Strieter, Robert M.
Cytokine and Chemokine Biology As Related to Human Diseases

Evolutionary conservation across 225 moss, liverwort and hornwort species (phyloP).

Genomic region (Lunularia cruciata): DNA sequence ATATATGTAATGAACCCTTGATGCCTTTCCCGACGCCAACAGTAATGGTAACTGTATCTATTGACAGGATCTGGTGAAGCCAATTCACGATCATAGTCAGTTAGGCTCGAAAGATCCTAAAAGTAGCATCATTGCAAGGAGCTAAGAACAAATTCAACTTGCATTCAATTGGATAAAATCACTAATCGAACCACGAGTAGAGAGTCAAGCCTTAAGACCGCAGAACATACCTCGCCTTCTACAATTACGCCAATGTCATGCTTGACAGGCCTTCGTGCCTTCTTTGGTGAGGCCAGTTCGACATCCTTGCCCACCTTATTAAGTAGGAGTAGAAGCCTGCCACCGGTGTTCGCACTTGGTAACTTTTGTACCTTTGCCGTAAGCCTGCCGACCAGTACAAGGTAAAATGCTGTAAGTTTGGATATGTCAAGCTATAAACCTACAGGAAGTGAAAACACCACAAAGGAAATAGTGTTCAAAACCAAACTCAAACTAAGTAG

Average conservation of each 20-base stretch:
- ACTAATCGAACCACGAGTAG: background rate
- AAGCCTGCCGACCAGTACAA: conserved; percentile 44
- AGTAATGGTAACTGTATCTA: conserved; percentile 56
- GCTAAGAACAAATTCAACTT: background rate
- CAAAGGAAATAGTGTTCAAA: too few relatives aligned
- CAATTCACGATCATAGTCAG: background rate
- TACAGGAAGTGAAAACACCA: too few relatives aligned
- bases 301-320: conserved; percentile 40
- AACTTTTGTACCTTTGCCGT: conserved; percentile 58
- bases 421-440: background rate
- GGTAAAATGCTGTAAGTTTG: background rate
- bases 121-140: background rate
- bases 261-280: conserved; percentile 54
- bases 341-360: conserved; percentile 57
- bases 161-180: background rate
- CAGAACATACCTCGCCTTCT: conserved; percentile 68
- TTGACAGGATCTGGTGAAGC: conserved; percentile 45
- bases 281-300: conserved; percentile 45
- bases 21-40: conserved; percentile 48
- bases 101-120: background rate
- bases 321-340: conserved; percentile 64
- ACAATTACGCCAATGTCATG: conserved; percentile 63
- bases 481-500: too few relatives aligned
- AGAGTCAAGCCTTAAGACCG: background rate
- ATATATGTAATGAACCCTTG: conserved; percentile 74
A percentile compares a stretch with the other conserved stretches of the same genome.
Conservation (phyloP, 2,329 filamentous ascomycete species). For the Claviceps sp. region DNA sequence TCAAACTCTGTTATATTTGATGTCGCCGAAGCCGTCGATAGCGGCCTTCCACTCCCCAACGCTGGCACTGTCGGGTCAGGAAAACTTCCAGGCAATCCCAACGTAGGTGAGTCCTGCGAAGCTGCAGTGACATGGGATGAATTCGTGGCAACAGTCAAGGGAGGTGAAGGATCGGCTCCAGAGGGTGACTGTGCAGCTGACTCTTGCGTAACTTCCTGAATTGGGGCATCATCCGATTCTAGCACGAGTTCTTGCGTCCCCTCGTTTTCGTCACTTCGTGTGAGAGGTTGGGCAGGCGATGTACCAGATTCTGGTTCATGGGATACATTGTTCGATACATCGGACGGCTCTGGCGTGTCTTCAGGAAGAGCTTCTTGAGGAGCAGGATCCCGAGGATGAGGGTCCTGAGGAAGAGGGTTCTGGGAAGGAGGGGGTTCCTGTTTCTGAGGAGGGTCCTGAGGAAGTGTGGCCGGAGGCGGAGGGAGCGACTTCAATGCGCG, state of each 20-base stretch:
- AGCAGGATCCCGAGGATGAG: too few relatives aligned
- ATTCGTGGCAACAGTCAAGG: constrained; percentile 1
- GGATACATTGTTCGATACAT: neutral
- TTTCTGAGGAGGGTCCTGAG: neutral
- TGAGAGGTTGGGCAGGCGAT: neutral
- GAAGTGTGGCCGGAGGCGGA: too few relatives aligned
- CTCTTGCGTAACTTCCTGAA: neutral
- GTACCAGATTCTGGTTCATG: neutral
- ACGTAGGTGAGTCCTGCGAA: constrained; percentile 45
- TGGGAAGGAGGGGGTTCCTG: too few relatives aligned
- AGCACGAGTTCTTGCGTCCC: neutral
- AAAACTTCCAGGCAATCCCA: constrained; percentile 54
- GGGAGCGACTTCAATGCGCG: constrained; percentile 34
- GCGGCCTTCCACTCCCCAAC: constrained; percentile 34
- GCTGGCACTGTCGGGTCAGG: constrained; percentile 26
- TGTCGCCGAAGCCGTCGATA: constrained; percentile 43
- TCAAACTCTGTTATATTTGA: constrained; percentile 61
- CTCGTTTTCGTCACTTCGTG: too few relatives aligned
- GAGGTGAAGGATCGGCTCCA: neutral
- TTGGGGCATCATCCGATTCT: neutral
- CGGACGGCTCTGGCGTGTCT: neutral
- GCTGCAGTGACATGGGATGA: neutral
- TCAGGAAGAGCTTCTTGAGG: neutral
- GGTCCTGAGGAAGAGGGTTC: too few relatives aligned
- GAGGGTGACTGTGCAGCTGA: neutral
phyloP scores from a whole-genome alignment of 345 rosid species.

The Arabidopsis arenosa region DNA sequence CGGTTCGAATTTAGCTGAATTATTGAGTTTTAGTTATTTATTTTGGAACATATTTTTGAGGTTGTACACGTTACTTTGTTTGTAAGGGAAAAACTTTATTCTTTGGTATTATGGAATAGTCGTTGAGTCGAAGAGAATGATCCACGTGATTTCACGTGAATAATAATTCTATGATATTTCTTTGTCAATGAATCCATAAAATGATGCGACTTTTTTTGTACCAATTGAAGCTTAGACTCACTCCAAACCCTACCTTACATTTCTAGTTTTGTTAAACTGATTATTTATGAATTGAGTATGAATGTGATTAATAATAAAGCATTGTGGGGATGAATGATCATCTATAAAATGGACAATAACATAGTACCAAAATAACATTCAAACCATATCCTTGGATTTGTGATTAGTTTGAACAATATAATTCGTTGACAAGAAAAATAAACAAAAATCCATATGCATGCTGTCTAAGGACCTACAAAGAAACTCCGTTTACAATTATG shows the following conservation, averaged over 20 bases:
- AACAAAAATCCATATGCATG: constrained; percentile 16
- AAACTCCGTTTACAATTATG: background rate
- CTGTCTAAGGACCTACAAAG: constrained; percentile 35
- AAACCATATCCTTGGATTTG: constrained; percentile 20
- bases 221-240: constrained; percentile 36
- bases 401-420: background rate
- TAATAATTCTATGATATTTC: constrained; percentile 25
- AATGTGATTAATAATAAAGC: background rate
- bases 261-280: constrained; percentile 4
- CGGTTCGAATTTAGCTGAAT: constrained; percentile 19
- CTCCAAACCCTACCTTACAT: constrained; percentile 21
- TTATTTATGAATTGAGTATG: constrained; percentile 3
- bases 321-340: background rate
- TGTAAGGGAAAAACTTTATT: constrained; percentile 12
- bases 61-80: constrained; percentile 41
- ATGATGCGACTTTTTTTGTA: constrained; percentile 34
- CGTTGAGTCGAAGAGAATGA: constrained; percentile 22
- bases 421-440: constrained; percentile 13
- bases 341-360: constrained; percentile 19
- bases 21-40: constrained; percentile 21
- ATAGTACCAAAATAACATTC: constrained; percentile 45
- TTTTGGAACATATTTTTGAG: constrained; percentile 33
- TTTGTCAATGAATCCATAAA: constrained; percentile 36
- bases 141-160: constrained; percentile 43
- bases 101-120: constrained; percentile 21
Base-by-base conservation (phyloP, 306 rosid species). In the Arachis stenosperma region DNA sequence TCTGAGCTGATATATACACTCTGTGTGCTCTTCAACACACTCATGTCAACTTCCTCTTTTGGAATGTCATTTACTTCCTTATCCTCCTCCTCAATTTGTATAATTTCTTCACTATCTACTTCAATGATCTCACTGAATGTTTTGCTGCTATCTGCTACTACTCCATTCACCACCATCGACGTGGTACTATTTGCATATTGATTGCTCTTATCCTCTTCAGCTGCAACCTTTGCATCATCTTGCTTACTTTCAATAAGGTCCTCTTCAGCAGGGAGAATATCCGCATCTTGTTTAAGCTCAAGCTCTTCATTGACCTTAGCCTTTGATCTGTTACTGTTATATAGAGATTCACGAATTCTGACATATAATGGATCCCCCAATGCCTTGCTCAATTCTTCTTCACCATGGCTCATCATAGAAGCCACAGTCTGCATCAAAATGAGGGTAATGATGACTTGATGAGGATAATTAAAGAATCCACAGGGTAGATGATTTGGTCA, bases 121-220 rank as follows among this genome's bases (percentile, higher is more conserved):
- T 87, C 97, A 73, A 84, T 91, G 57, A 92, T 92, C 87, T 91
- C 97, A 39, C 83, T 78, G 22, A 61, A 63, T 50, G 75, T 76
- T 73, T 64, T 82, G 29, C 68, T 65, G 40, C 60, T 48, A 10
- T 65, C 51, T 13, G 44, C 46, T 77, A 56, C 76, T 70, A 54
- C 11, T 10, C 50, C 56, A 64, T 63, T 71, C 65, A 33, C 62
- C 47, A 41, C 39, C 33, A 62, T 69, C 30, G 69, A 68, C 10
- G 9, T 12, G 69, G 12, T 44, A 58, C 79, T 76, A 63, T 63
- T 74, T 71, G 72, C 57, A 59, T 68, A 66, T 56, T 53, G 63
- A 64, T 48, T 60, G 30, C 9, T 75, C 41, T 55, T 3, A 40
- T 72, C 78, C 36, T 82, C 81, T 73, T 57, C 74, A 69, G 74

Our laboratory is interested in cytokine and chemokine biology as it relates to a variety of human diseases. We are currently investigating the role of a variety of cytokines (i.e., early response, Th1, and Th2) and CXC, CC, C, and CX 3C chemokines in mediating inflammatory and immunologically mediated disease processes. Our laboratory is interested in the mechanisms of how CXC chemokines modulate angiogenesis and metastases of cancer; and promotes vascular remodeling in fibroproliferative disorders. Our laboratory was the first to discover that the CXC chemokine family can behave as either promoters or inhibitors of angiogenesis. We have determined that on a structural/functional basis the domain of three amino acids (Glu-Leu-Arg; ELR motif) that immediately precedes the first cysteine amino acid residue of the primary structure of these cytokines, dictates their function in regulating angiogenesis. Members of the CXC chemokine family that contain the ELR motif (ELR+) are angiogenic, whereas members that lack the ELR motif (ELR-) and are induced by interferons inhibit the angiogenic activity induced by either ELR+ CXC chemokines, bFGF, or VEGF. Furthermore, others and we have determined that specific chemokine receptors are involved in this disparate angiogenic activity. Our laboratory is interested in mesenchymal progenitor cell trafficking during inflammation and resolution of injury. We are one of the first groups to show that these cells can contribute to the fibroproliferative phase of lung injury. We are expanding these findings to include understanding mechanisms of mesenchymal stem cell plasticity that may be relevant for pathogenesis of obesity. We have found that a circulating progenitor epithelial cell is necessary for repair of injury related to the airway or lung parenchyma epithelium. Our laboratory is interested in the role of cytokines/chemokines in mediating acute and chronic lung allograft rejection. We are one of the few laboratories in the country that has operative an orthotopic single lung transplantation model in rat. Our laboratory uses a variety of strategies that include molecular, cellular, animal models, and human tissue specimens to examine the biology of chemokines in the regulation of innate and adaptive immunity, angiogenesis, and progenitor cell trafficking in a variety of model systems relevant to human disease.